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2 Kings 8:7-15 New English Translation (NET Bible)

Elisha Meets with Hazael

Elisha traveled to Damascus while King Ben Hadad of Syria was sick. The king[a] was told, “The prophet[b] has come here.” So the king told Hazael, “Take a gift[c] and go visit the prophet. Request from him an oracle from the Lord. Ask him,[d] ‘Will I recover from this sickness?’” So Hazael went to visit Elisha.[e] He took along a gift,[f] as well as[g] forty camel-loads of all the fine things of Damascus. When he arrived, he stood before him and said, “Your son,[h] King Ben Hadad of Syria, has sent me to you with this question,[i] ‘Will I recover from this sickness?’” 10 Elisha said to him, “Go and tell him, ‘You will surely recover,’[j] but the Lord has revealed to me that he will surely die.” 11 Elisha[k] just stared at him until Hazael became uncomfortable.[l] Then the prophet started crying. 12 Hazael asked, “Why are you crying, my master?” He replied, “Because I know the trouble you will cause the Israelites. You will set fire to their fortresses, kill their young men with the sword, smash their children to bits, and rip open their pregnant women.” 13 Hazael said, “How could your servant, who is as insignificant as a dog, accomplish this great military victory?”[m] Elisha answered, “The Lord has revealed to me that you will be the king of Syria.”[n] 14 He left Elisha and went to his master. Ben Hadad[o] asked him, “What did Elisha tell you?” Hazael[p] replied, “He told me you would surely recover.” 15 The next day Hazael[q] took a piece of cloth, dipped it in water, and spread it over Ben Hadad’s[r] face until he died. Then Hazael replaced him as king.

Footnotes:

  1. 2 Kings 8:7 tn Heb “he”; the referent (the king) has been specified in the translation for clarity.
  2. 2 Kings 8:7 tn Heb “man of God” (also a second time in this verse and in v. 11).
  3. 2 Kings 8:8 tn The Hebrew text also has “in your hand.”
  4. 2 Kings 8:8 tn Heb “Inquire of the Lord through him, saying.”
  5. 2 Kings 8:9 tn Heb “him”; the referent (Elisha) has been specified in the translation for clarity.
  6. 2 Kings 8:9 tn The Hebrew text also has “in his hand.”
  7. 2 Kings 8:9 tn Heb “and.” It is possible that the conjunction is here explanatory, equivalent to English “that is.” In this case the forty camel-loads constitute the “gift” and one should translate, “He took along a gift, consisting of forty camel-loads of all the fine things of Damascus.”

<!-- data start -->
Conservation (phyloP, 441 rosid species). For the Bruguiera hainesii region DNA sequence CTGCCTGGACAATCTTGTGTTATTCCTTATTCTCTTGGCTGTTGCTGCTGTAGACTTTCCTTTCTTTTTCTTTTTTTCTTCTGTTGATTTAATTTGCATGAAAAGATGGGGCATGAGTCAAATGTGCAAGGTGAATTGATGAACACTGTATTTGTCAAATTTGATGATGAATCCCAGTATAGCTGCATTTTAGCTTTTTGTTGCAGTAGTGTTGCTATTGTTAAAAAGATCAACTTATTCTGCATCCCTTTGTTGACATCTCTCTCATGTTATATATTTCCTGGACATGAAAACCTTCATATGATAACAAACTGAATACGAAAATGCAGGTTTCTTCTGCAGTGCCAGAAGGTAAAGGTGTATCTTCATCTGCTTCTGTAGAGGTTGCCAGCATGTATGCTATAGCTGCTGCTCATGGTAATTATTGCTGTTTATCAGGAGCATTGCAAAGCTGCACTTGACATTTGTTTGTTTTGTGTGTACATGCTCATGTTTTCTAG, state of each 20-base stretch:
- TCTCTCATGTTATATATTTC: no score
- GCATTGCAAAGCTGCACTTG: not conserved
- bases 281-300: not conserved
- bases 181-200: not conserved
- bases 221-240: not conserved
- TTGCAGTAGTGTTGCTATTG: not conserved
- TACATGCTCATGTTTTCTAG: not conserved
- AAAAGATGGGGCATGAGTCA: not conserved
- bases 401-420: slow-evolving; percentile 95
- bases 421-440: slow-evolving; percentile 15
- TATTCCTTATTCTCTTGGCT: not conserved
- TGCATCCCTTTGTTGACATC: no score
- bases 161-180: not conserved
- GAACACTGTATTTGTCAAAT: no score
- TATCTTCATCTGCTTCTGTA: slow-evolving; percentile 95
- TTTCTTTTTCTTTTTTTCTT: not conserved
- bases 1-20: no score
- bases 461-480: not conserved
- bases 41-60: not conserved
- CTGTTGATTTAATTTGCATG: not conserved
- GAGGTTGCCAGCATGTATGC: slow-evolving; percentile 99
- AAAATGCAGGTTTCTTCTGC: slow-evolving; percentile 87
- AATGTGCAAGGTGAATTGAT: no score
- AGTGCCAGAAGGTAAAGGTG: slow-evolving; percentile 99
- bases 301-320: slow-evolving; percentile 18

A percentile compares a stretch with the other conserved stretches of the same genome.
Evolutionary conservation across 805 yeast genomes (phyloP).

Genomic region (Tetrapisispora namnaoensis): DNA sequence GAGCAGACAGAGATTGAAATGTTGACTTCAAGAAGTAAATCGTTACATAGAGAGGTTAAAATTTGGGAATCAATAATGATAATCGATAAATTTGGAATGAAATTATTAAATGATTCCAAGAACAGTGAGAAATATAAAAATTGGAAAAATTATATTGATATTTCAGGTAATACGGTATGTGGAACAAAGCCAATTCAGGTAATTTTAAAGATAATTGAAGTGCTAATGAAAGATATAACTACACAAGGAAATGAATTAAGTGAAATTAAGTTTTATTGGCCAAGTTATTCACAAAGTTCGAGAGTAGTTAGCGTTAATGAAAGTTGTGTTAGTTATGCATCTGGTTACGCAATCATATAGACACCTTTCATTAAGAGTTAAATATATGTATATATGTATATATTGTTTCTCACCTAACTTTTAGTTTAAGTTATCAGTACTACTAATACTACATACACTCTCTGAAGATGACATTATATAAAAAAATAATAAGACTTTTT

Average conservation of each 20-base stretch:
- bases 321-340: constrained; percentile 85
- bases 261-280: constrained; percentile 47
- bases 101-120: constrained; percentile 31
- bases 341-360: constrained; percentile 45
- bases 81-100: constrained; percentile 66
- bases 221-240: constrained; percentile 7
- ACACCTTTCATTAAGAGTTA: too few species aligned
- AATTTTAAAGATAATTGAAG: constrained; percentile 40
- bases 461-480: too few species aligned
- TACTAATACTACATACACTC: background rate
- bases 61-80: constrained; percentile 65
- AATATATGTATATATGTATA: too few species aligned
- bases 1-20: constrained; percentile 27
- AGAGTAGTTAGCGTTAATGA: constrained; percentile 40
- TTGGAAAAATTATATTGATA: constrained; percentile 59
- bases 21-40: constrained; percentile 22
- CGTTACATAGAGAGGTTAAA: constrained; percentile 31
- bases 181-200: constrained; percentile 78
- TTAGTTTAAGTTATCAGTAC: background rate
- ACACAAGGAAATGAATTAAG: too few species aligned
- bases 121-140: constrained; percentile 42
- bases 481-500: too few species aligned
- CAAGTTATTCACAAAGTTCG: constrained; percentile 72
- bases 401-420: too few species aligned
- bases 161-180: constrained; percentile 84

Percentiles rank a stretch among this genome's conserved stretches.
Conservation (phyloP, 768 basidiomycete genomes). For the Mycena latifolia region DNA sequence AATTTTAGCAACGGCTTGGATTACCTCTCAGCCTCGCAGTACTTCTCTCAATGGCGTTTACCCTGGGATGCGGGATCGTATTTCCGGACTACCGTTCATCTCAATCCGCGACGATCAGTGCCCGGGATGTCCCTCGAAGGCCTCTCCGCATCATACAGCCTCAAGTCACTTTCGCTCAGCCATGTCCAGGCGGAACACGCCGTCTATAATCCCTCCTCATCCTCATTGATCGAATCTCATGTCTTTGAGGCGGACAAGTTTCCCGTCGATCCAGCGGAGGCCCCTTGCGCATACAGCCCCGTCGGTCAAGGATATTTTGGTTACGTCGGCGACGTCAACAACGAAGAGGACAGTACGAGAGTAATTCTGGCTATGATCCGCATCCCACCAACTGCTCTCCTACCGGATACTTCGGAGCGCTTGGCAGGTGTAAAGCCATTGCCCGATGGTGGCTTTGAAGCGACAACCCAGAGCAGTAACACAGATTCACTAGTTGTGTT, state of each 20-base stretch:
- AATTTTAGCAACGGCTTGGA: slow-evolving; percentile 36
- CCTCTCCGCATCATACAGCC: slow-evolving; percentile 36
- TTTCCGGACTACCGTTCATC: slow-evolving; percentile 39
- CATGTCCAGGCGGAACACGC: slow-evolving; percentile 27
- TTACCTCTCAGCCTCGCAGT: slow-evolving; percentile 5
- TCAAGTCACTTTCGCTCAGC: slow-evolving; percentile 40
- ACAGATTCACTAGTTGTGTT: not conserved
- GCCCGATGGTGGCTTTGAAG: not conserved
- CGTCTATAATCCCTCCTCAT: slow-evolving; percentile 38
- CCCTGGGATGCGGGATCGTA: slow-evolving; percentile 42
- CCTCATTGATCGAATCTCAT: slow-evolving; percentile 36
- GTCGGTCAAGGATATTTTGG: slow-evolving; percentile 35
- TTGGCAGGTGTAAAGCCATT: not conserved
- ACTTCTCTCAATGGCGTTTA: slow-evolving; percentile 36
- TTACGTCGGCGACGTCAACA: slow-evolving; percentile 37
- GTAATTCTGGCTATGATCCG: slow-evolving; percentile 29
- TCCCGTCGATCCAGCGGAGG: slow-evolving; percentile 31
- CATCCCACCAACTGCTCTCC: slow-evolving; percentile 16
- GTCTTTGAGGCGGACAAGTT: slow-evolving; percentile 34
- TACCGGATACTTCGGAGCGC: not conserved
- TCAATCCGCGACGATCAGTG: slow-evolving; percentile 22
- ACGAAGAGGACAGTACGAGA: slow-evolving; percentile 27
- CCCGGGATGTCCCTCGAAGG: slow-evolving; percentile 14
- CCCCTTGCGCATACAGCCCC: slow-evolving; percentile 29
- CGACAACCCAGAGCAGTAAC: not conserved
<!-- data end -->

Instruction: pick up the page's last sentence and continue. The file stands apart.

8. 2 Kings 8:9 sn The words “your son” emphasize the king’s respect for the prophet.
  9. 2 Kings 8:9 tn Heb “saying.”
  10. 2 Kings 8:10 tc The consonantal text (Kethib) reads, “Go, say, ‘Surely you will not (לֹא, loʾ) live.’” In this case the vav beginning the next clause could be translated “for” or “because.” The reading tradition (Qere) has, “Go, say to him (לוֹ, lo), ‘You will surely recover.’” In this case the vav (ו) beginning the next clause would be translated “although” or “but.” The Qere has the support of some medieval Hebrew mss and the ancient versions, and is consistent with v. 14, where Hazael tells the king, “You will surely recover.” It also fits the immediate context. The sentence “you will live,” to be told to Ben Hadad and meaning to recover from the sickness contrasts telling Hazael that Ben Hadad will die. The missing component is the means of Ban Hadad’s death. So Elisha looks at Hazael until he is embarrassed, because as a prophet he knows that Hazael will kill Ben Hadad (not the sickness). It is possible that a scribe has changed לוֹ, “to him,” to לֹא, “not,” because he felt that Elisha would not lie to the king. See M. Cogan and H. Tadmor, II Kings (AB), 90. But it is possible that Hazael, once he found out he would become the next king, decided to lie to the king to facilitate his assassination plot by making the king feel secure.
  11. 2 Kings 8:11 tn Heb “he”; the referent (Elisha) has been specified in the translation for clarity.
  12. 2 Kings 8:11 tn Heb “and he made his face stand [i.e., be motionless] and set [his face?] until embarrassment.”
  13. 2 Kings 8:13 tn Heb “Indeed, what is your servant, a dog, that he could do this great thing?” With his reference to a dog, Hazael is not denying that he is a “dog” and protesting that he would never commit such a dastardly “dog-like” deed. Rather, as Elisha’s response indicates, Hazael is suggesting that he, like a dog, is too insignificant to ever be in a position to lead such conquests.
  14. 2 Kings 8:13 tn Heb “The Lord has shown me you [as] king over Syria.”
  15. 2 Kings 8:14 tn Heb “he”; the referent (Ben Hadad) has been specified in the translation for clarity.
  16. 2 Kings 8:14 tn Heb “he”; the referent (Hazael) has been specified in the translation for clarity.
  17. 2 Kings 8:15 tn Heb “he”; the referent (Hazael) has been specified in the translation for clarity.
  18. 2 Kings 8:15 tn Heb “his”; the referent (Ben Hadad) has been specified in the translation for clarity.
New English Translation (NET)

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